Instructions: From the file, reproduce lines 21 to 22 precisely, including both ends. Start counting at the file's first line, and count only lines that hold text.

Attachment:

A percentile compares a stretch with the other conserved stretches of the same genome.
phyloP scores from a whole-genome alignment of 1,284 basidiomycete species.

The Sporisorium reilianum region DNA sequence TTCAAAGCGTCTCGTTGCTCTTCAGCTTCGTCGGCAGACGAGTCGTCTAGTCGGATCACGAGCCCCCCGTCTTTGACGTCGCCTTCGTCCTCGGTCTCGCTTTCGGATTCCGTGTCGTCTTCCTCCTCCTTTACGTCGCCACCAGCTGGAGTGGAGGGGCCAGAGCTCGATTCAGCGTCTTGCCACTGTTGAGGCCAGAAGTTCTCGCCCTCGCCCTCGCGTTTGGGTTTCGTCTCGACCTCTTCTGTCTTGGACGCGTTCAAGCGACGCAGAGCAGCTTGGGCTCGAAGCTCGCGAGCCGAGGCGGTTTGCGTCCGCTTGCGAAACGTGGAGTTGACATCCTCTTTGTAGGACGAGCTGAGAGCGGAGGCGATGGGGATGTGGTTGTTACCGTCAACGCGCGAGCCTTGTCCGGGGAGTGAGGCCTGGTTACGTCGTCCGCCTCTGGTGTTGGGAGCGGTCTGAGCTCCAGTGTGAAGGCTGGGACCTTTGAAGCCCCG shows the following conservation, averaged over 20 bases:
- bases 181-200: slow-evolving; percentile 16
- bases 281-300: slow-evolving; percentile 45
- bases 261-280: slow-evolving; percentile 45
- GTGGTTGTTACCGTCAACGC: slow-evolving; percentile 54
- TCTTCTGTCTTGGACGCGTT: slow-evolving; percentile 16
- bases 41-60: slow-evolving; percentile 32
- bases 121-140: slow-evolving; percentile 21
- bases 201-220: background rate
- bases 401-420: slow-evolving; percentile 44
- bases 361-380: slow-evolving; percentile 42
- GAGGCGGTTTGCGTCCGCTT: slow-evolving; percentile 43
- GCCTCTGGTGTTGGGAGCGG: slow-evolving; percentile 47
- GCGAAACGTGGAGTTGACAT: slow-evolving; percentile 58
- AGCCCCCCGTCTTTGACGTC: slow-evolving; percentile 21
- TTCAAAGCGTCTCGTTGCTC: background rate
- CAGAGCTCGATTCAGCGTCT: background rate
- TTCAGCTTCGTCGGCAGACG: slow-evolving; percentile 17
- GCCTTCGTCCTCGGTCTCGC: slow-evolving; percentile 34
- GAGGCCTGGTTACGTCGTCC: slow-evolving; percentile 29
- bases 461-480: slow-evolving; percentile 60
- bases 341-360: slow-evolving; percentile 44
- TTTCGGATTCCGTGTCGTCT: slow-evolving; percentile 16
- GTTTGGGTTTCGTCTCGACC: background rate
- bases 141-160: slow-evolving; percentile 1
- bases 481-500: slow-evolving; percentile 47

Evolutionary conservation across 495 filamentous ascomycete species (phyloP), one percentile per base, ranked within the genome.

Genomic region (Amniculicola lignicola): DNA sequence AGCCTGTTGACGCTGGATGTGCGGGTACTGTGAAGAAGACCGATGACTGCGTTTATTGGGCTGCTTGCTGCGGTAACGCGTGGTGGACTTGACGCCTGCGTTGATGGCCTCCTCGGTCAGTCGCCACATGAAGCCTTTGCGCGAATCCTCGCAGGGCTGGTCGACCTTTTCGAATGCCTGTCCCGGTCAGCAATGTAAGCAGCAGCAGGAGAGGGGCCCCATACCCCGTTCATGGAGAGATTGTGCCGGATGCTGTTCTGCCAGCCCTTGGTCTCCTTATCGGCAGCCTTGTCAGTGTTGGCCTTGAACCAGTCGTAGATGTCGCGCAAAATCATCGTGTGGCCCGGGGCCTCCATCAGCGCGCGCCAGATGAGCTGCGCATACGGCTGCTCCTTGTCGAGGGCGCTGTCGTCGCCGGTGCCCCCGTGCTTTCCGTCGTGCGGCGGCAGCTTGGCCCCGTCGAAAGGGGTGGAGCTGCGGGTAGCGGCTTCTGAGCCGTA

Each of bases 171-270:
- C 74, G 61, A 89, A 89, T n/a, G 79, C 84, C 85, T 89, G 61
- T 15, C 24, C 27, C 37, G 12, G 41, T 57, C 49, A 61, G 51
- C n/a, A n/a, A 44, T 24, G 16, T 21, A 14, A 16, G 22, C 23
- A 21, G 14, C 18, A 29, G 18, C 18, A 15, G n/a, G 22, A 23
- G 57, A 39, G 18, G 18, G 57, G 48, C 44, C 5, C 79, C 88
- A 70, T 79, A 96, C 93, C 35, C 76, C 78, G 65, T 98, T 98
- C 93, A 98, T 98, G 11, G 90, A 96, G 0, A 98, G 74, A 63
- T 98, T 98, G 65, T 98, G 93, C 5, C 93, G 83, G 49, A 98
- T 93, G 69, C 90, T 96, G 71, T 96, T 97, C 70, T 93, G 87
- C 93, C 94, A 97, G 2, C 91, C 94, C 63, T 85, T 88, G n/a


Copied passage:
- GCCTTCGTCCTCGGTCTCGC: slow-evolving; percentile 34
- GAGGCCTGGTTACGTCGTCC: slow-evolving; percentile 29